It’s official: Australia’s housing market is cooling after years of breakneck price growth.
Auction clearance rates are dipping in Sydney and Melbourne, and investor housing credit is declining, coinciding with the Australian Prudential Regulation Authority’s (APRA) tightened restrictions on interest-only lending.
The slowdown in the housing market comes on top of weakness in the household sector. These and other developments have left many people wondering if the Reserve Bank will hike interest rates, especially with inflationary pressures being close to non-existent.
Rather than hiking interest rates, some analysts have suggested the opposite – that the Reserve Bank may consider cutting interest rates, given the sharp deceleration in the housing market.
UBS economists George Tharenou and Carlos Cacho noted that when house prices have weakened to a similar degree in the past, it has nearly always resulted in the central bank cutting official interest rates.
The economists noted that national price growth on a six-month annualised basis is currently running at just 0.7%, an important consideration given that over the past three decades, “when house prices over a 6-month period weakened towards flat or negative, the RBA cut within a few months in 7 of 9 cycles.”
Does this mean that history is about to repeat itself? According to David Plank, head of Australian economics at Australia and New Zealand Banking Group (ANZ), the answer to this question is a resolute no.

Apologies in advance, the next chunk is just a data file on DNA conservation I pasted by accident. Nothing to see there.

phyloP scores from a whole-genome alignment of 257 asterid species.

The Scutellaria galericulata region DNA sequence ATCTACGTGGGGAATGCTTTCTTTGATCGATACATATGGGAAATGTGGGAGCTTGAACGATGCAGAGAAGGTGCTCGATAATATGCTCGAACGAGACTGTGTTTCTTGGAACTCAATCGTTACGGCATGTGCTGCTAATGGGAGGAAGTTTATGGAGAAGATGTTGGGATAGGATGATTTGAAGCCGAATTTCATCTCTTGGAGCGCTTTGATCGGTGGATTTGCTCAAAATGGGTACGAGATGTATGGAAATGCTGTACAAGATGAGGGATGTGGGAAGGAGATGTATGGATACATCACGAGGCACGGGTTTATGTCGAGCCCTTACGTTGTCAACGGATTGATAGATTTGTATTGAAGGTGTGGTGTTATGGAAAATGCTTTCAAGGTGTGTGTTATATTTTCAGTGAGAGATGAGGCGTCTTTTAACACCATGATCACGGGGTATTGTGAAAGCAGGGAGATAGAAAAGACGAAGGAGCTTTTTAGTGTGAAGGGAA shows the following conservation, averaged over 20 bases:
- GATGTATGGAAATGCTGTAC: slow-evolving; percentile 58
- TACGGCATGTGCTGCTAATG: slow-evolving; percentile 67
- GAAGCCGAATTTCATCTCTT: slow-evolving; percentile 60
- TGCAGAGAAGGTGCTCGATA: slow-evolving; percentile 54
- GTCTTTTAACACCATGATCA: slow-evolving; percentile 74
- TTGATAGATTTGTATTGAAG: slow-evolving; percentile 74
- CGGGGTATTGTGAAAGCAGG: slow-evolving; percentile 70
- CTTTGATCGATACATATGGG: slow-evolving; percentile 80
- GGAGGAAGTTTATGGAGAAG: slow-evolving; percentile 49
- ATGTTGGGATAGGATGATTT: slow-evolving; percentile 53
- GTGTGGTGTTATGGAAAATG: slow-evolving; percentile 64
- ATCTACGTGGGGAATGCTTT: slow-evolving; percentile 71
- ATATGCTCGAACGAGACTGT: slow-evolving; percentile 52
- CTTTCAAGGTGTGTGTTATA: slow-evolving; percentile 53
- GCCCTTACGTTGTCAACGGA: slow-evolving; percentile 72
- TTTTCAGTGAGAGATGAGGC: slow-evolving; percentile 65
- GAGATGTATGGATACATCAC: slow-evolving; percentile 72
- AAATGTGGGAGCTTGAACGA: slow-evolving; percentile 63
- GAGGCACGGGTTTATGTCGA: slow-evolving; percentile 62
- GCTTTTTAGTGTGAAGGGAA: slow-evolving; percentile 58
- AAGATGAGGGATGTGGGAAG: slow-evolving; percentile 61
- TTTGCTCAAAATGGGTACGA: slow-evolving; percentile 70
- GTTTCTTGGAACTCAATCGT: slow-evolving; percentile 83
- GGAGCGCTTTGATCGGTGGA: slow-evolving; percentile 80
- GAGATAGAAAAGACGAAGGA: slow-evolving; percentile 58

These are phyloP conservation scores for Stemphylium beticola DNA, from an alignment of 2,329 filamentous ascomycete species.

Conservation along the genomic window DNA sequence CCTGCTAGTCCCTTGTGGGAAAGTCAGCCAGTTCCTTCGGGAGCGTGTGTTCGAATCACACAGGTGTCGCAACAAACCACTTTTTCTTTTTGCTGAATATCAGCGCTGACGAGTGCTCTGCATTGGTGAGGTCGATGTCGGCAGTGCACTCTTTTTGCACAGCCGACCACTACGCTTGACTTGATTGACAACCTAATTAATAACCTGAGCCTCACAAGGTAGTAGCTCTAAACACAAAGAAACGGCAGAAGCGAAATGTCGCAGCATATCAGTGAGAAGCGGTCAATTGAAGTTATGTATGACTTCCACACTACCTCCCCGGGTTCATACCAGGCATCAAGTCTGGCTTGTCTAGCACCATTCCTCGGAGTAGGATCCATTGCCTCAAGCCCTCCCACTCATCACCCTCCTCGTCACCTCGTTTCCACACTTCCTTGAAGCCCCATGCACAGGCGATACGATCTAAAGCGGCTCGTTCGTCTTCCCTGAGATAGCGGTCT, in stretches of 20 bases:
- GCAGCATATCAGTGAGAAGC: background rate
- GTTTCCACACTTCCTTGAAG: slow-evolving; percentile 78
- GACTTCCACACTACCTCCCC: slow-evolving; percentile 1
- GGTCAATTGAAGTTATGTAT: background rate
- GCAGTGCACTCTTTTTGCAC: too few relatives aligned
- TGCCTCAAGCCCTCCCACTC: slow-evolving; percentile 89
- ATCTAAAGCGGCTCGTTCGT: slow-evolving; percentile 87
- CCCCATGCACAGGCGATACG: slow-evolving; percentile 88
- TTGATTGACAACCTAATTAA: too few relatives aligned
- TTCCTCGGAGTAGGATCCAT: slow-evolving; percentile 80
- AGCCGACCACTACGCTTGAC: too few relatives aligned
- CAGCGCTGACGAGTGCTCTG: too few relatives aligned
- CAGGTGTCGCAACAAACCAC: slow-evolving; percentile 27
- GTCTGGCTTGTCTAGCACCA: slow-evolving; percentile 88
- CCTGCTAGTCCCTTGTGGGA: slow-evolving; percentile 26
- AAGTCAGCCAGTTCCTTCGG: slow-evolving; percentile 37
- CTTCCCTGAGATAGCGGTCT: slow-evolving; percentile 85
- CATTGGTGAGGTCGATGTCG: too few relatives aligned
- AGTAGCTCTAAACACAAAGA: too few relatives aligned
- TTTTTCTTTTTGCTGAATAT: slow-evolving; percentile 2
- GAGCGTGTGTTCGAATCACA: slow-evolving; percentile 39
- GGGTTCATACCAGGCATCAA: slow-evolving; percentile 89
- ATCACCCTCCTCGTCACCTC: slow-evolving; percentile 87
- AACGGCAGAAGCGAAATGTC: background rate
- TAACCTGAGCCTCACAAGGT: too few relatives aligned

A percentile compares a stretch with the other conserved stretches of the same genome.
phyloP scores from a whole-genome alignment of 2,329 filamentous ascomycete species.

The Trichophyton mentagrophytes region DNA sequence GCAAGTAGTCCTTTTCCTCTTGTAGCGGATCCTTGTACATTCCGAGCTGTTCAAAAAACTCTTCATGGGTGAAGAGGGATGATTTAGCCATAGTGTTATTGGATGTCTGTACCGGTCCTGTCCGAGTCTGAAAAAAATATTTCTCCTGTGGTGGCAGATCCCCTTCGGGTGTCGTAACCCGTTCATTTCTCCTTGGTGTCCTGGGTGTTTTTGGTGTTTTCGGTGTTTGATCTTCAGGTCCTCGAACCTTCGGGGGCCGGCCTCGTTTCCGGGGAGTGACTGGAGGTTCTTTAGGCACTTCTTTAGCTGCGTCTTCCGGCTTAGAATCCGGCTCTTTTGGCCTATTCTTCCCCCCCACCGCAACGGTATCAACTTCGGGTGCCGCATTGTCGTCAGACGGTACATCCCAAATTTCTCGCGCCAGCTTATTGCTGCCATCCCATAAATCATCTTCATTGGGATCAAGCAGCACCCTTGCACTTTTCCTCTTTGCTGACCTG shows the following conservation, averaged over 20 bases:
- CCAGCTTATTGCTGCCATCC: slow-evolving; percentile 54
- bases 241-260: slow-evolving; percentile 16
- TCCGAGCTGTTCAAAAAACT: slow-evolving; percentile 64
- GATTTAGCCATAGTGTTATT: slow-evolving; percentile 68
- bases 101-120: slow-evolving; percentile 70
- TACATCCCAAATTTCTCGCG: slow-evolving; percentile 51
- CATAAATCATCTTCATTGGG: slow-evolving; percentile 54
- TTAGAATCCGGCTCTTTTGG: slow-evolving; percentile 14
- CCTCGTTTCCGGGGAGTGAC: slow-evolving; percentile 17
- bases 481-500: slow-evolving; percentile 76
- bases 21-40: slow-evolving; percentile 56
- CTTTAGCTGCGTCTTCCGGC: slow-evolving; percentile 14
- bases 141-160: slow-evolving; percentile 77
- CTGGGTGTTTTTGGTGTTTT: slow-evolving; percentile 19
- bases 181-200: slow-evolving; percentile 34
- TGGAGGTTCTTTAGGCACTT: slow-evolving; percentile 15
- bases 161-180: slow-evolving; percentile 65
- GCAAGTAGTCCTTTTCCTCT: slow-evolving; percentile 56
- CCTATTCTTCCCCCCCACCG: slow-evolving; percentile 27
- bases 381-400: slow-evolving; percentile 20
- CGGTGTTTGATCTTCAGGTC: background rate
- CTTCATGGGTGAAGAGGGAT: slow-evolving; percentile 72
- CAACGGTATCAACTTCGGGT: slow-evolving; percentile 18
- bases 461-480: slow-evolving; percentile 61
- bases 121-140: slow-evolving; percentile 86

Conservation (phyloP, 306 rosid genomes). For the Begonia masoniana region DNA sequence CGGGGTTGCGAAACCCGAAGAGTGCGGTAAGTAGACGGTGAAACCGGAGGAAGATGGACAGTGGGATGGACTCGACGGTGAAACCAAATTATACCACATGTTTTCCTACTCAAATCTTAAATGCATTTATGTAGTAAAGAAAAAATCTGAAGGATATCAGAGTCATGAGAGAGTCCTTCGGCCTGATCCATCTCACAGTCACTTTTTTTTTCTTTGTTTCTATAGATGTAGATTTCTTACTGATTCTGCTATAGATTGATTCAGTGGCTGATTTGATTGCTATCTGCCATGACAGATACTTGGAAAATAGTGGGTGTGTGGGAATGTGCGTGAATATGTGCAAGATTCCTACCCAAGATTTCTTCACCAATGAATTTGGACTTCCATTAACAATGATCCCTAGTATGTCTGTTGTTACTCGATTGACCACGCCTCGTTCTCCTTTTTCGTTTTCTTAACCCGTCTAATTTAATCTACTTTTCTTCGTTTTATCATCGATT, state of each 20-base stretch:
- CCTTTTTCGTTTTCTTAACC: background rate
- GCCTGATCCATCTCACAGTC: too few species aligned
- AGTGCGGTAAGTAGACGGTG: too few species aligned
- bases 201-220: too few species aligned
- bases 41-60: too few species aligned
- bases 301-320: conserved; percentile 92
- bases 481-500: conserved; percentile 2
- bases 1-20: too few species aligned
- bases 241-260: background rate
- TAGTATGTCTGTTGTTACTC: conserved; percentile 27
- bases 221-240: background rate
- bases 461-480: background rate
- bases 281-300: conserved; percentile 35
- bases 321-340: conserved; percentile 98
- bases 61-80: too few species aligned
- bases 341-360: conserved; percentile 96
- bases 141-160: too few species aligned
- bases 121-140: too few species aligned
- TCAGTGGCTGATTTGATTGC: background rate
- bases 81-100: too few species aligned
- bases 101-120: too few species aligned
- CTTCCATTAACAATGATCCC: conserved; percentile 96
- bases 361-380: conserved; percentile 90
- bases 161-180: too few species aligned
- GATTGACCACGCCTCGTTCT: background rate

“There has been quite a lot of focus on the current downturn in house price inflation, with some commentators pointing out that similar downturns in the past have been followed by RBA rate cuts,” ANZ told Business Insider Australia. “While this might be true, it ignores the key differences between this cycle and previous downturns.
“In particular, previous downturns in house prices followed a succession of RBA rate increases, which pushed mortgage rates sharply higher. Given that RBA tightening cycles typically impact a lot more across the economy than just house prices, we think it is difficult to argue that the slowdown in house price inflation was the primary reason for eventual rate cuts.”